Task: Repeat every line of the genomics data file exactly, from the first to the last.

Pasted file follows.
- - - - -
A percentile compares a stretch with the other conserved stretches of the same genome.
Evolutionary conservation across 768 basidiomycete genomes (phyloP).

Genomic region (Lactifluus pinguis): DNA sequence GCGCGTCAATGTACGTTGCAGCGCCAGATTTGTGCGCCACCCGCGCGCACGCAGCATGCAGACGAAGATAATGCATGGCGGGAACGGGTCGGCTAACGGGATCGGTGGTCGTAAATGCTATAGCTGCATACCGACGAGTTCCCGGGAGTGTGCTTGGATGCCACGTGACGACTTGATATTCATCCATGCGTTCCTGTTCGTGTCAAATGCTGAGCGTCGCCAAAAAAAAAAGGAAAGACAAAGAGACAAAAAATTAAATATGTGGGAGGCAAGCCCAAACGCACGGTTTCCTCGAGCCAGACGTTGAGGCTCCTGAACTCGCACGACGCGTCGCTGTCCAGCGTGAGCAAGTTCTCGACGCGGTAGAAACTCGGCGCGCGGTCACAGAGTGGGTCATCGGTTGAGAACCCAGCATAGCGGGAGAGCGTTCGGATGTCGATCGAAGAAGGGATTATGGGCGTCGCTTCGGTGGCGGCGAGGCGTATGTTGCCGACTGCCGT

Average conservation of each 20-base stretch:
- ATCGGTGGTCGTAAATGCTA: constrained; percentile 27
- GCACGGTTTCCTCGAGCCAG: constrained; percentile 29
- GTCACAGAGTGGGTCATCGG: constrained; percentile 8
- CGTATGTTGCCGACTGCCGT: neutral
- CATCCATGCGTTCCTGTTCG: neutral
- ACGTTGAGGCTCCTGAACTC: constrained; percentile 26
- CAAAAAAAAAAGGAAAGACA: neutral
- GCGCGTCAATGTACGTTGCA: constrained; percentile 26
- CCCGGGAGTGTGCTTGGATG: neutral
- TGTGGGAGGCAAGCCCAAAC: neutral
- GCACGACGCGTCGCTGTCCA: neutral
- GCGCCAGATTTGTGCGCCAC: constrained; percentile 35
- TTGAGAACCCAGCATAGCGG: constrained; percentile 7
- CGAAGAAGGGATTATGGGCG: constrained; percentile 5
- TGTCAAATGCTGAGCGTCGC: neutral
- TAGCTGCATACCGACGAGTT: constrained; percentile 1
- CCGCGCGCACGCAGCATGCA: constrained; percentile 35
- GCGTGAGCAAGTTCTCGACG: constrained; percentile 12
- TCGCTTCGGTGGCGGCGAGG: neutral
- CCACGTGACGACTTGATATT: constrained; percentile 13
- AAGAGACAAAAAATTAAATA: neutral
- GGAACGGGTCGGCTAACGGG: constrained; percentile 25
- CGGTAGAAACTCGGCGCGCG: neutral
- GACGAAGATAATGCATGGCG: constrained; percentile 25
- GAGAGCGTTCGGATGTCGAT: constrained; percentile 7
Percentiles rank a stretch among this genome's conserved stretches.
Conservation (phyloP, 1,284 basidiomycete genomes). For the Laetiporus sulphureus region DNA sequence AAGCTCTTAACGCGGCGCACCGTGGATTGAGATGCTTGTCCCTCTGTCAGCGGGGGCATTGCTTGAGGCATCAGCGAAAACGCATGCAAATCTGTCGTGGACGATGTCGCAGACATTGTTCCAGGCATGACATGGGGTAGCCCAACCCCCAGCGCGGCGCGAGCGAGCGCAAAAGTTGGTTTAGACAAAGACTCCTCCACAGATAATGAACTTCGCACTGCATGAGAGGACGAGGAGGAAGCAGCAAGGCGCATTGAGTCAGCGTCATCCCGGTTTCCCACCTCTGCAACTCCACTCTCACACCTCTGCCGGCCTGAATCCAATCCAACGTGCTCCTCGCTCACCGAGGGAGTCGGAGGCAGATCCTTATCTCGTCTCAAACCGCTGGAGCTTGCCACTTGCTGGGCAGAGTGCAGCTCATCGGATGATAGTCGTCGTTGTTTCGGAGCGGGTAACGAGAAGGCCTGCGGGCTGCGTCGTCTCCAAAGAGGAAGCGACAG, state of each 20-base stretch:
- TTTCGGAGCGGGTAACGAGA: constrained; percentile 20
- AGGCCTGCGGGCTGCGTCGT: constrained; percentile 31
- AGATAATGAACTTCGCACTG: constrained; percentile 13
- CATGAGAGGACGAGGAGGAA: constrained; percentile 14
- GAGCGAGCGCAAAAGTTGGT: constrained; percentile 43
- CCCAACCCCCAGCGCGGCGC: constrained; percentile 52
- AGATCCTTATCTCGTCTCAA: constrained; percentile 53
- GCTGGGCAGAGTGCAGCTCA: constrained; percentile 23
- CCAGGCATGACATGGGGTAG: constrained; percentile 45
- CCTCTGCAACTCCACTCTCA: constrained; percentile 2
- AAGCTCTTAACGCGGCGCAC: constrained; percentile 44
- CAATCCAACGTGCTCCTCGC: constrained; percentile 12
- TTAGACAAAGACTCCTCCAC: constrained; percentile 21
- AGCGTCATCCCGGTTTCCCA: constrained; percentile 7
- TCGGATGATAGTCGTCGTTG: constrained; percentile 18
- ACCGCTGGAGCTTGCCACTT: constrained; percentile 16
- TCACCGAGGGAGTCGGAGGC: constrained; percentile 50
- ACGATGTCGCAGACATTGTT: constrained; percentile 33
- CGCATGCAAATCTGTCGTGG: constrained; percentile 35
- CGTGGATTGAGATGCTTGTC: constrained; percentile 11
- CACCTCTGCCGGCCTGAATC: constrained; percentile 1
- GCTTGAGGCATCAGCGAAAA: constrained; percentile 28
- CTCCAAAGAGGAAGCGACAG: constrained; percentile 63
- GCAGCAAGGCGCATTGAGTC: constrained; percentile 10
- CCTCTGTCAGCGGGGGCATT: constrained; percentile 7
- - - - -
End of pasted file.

A percentile compares a stretch with the other conserved stretches of the same genome.
Evolutionary conservation across 768 basidiomycete genomes (phyloP).

Genomic region (Lactifluus pinguis): DNA sequence GCGCGTCAATGTACGTTGCAGCGCCAGATTTGTGCGCCACCCGCGCGCACGCAGCATGCAGACGAAGATAATGCATGGCGGGAACGGGTCGGCTAACGGGATCGGTGGTCGTAAATGCTATAGCTGCATACCGACGAGTTCCCGGGAGTGTGCTTGGATGCCACGTGACGACTTGATATTCATCCATGCGTTCCTGTTCGTGTCAAATGCTGAGCGTCGCCAAAAAAAAAAGGAAAGACAAAGAGACAAAAAATTAAATATGTGGGAGGCAAGCCCAAACGCACGGTTTCCTCGAGCCAGACGTTGAGGCTCCTGAACTCGCACGACGCGTCGCTGTCCAGCGTGAGCAAGTTCTCGACGCGGTAGAAACTCGGCGCGCGGTCACAGAGTGGGTCATCGGTTGAGAACCCAGCATAGCGGGAGAGCGTTCGGATGTCGATCGAAGAAGGGATTATGGGCGTCGCTTCGGTGGCGGCGAGGCGTATGTTGCCGACTGCCGT

Average conservation of each 20-base stretch:
- ATCGGTGGTCGTAAATGCTA: constrained; percentile 27
- GCACGGTTTCCTCGAGCCAG: constrained; percentile 29
- GTCACAGAGTGGGTCATCGG: constrained; percentile 8
- CGTATGTTGCCGACTGCCGT: neutral
- CATCCATGCGTTCCTGTTCG: neutral
- ACGTTGAGGCTCCTGAACTC: constrained; percentile 26
- CAAAAAAAAAAGGAAAGACA: neutral
- GCGCGTCAATGTACGTTGCA: constrained; percentile 26
- CCCGGGAGTGTGCTTGGATG: neutral
- TGTGGGAGGCAAGCCCAAAC: neutral
- GCACGACGCGTCGCTGTCCA: neutral
- GCGCCAGATTTGTGCGCCAC: constrained; percentile 35
- TTGAGAACCCAGCATAGCGG: constrained; percentile 7
- CGAAGAAGGGATTATGGGCG: constrained; percentile 5
- TGTCAAATGCTGAGCGTCGC: neutral
- TAGCTGCATACCGACGAGTT: constrained; percentile 1
- CCGCGCGCACGCAGCATGCA: constrained; percentile 35
- GCGTGAGCAAGTTCTCGACG: constrained; percentile 12
- TCGCTTCGGTGGCGGCGAGG: neutral
- CCACGTGACGACTTGATATT: constrained; percentile 13
- AAGAGACAAAAAATTAAATA: neutral
- GGAACGGGTCGGCTAACGGG: constrained; percentile 25
- CGGTAGAAACTCGGCGCGCG: neutral
- GACGAAGATAATGCATGGCG: constrained; percentile 25
- GAGAGCGTTCGGATGTCGAT: constrained; percentile 7
Percentiles rank a stretch among this genome's conserved stretches.
Conservation (phyloP, 1,284 basidiomycete genomes). For the Laetiporus sulphureus region DNA sequence AAGCTCTTAACGCGGCGCACCGTGGATTGAGATGCTTGTCCCTCTGTCAGCGGGGGCATTGCTTGAGGCATCAGCGAAAACGCATGCAAATCTGTCGTGGACGATGTCGCAGACATTGTTCCAGGCATGACATGGGGTAGCCCAACCCCCAGCGCGGCGCGAGCGAGCGCAAAAGTTGGTTTAGACAAAGACTCCTCCACAGATAATGAACTTCGCACTGCATGAGAGGACGAGGAGGAAGCAGCAAGGCGCATTGAGTCAGCGTCATCCCGGTTTCCCACCTCTGCAACTCCACTCTCACACCTCTGCCGGCCTGAATCCAATCCAACGTGCTCCTCGCTCACCGAGGGAGTCGGAGGCAGATCCTTATCTCGTCTCAAACCGCTGGAGCTTGCCACTTGCTGGGCAGAGTGCAGCTCATCGGATGATAGTCGTCGTTGTTTCGGAGCGGGTAACGAGAAGGCCTGCGGGCTGCGTCGTCTCCAAAGAGGAAGCGACAG, state of each 20-base stretch:
- TTTCGGAGCGGGTAACGAGA: constrained; percentile 20
- AGGCCTGCGGGCTGCGTCGT: constrained; percentile 31
- AGATAATGAACTTCGCACTG: constrained; percentile 13
- CATGAGAGGACGAGGAGGAA: constrained; percentile 14
- GAGCGAGCGCAAAAGTTGGT: constrained; percentile 43
- CCCAACCCCCAGCGCGGCGC: constrained; percentile 52
- AGATCCTTATCTCGTCTCAA: constrained; percentile 53
- GCTGGGCAGAGTGCAGCTCA: constrained; percentile 23
- CCAGGCATGACATGGGGTAG: constrained; percentile 45
- CCTCTGCAACTCCACTCTCA: constrained; percentile 2
- AAGCTCTTAACGCGGCGCAC: constrained; percentile 44
- CAATCCAACGTGCTCCTCGC: constrained; percentile 12
- TTAGACAAAGACTCCTCCAC: constrained; percentile 21
- AGCGTCATCCCGGTTTCCCA: constrained; percentile 7
- TCGGATGATAGTCGTCGTTG: constrained; percentile 18
- ACCGCTGGAGCTTGCCACTT: constrained; percentile 16
- TCACCGAGGGAGTCGGAGGC: constrained; percentile 50
- ACGATGTCGCAGACATTGTT: constrained; percentile 33
- CGCATGCAAATCTGTCGTGG: constrained; percentile 35
- CGTGGATTGAGATGCTTGTC: constrained; percentile 11
- CACCTCTGCCGGCCTGAATC: constrained; percentile 1
- GCTTGAGGCATCAGCGAAAA: constrained; percentile 28
- CTCCAAAGAGGAAGCGACAG: constrained; percentile 63
- GCAGCAAGGCGCATTGAGTC: constrained; percentile 10
- CCTCTGTCAGCGGGGGCATT: constrained; percentile 7